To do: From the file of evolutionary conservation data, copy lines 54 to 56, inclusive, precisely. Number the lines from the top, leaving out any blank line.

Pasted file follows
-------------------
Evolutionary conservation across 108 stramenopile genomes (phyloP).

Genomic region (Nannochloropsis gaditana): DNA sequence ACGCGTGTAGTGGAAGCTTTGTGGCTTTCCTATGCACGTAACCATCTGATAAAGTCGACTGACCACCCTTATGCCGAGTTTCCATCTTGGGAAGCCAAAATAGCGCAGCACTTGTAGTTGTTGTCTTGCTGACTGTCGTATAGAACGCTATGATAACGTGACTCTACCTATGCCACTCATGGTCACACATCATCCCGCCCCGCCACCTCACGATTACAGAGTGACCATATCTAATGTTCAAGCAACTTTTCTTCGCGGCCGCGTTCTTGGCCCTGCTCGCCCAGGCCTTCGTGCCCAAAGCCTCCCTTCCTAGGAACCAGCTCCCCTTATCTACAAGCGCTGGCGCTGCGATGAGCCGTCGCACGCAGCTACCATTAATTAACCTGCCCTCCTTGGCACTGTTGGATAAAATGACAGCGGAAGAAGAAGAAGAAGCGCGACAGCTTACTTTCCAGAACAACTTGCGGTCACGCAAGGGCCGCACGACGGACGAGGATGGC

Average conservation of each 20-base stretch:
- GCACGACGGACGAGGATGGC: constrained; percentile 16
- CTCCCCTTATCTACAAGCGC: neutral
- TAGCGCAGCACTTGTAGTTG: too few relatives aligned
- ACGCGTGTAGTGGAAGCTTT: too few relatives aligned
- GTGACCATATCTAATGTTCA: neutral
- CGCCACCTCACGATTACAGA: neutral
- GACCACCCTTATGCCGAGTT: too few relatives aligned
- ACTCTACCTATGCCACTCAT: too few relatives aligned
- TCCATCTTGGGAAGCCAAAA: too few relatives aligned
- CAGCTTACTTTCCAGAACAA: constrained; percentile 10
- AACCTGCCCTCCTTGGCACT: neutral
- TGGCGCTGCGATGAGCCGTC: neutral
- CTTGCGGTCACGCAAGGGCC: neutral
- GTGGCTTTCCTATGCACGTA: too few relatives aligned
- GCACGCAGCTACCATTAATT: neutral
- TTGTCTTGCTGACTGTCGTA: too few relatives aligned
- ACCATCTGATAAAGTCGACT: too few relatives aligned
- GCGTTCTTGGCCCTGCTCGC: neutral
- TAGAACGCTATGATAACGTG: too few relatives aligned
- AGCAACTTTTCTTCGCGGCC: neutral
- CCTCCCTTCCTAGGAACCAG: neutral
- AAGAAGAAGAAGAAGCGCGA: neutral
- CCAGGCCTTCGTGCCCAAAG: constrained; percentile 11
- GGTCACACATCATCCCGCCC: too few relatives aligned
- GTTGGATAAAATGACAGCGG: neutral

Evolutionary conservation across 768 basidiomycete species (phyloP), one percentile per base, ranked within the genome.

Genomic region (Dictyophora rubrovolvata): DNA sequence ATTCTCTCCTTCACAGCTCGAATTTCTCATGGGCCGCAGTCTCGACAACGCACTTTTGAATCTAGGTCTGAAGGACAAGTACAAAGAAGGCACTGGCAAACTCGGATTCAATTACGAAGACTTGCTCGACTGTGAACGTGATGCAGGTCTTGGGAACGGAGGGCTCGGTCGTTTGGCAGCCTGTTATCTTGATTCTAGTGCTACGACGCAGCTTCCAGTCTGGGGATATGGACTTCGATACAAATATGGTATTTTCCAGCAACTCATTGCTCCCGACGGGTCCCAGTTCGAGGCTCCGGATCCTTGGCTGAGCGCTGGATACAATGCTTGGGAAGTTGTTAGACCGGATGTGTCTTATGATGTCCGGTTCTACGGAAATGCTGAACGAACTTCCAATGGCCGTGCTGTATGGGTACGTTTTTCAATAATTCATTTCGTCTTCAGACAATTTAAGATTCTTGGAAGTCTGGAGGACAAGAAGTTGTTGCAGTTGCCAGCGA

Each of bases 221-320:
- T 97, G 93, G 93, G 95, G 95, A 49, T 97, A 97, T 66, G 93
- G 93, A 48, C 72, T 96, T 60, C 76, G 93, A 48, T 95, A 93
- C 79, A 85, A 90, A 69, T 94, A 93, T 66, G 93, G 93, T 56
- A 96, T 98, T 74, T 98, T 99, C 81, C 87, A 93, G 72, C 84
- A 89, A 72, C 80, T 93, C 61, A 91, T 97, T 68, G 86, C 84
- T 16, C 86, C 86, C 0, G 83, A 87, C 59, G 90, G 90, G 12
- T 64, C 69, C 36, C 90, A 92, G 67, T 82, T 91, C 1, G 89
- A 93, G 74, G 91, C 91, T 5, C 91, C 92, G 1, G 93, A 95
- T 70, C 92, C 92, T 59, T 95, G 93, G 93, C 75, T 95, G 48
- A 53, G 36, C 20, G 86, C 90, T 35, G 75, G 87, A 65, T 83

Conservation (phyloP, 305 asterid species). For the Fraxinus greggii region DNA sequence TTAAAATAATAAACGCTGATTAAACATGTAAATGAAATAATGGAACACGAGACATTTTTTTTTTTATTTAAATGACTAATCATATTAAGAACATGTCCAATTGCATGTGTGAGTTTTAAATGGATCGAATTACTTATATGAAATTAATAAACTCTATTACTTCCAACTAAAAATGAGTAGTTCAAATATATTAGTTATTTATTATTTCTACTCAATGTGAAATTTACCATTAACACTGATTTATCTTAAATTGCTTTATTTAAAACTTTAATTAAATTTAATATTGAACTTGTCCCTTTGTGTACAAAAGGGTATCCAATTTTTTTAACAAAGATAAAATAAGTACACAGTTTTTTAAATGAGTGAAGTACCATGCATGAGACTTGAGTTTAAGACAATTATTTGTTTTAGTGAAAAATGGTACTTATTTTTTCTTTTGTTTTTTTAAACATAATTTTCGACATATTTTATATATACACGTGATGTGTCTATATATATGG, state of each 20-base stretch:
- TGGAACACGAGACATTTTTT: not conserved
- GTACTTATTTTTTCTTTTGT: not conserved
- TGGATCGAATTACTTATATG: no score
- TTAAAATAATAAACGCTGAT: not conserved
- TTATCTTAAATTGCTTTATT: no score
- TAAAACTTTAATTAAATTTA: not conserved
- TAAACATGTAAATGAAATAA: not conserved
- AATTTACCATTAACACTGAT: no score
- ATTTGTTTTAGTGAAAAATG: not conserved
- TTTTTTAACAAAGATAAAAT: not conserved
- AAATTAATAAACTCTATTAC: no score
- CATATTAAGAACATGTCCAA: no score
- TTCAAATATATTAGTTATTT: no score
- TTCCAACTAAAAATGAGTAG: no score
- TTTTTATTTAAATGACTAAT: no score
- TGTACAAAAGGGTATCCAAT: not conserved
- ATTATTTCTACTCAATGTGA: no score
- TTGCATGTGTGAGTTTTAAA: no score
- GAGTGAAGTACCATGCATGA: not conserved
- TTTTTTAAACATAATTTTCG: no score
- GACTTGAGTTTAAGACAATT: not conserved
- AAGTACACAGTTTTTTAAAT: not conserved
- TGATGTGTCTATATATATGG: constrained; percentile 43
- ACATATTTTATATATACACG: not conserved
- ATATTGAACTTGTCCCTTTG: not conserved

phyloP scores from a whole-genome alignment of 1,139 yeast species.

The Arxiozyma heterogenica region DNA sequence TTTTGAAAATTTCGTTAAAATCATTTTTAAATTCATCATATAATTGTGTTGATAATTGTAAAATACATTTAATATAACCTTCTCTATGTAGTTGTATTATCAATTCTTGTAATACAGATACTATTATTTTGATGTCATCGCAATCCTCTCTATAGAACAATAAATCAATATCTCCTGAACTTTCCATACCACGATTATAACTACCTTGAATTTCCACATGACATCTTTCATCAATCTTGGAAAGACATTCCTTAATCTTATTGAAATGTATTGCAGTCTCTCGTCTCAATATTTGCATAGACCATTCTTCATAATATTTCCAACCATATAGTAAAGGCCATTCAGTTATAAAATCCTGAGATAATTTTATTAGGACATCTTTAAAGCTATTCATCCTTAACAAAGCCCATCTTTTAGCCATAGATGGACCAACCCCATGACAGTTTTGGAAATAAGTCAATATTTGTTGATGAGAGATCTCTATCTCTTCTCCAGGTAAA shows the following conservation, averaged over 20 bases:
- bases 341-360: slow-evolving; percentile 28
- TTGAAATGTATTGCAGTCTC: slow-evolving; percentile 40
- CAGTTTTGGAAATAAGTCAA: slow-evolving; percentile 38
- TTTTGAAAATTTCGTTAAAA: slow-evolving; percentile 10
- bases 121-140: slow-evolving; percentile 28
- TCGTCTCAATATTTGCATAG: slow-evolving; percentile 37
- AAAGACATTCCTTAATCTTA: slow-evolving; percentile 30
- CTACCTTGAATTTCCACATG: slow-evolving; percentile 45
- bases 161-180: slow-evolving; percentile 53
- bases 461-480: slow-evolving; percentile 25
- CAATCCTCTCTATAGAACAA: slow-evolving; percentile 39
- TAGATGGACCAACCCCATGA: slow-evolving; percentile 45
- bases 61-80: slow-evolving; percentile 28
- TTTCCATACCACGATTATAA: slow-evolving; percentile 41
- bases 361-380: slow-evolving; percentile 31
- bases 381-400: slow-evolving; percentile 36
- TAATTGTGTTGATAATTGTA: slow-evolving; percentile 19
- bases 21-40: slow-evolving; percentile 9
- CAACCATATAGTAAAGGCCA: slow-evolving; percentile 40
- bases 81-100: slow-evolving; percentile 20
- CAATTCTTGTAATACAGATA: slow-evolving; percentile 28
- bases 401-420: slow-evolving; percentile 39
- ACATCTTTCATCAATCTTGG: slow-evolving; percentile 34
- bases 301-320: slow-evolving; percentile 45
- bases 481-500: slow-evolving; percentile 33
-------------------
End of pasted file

- CATATTAAGAACATGTCCAA: no score
- TTCAAATATATTAGTTATTT: no score
- TTCCAACTAAAAATGAGTAG: no score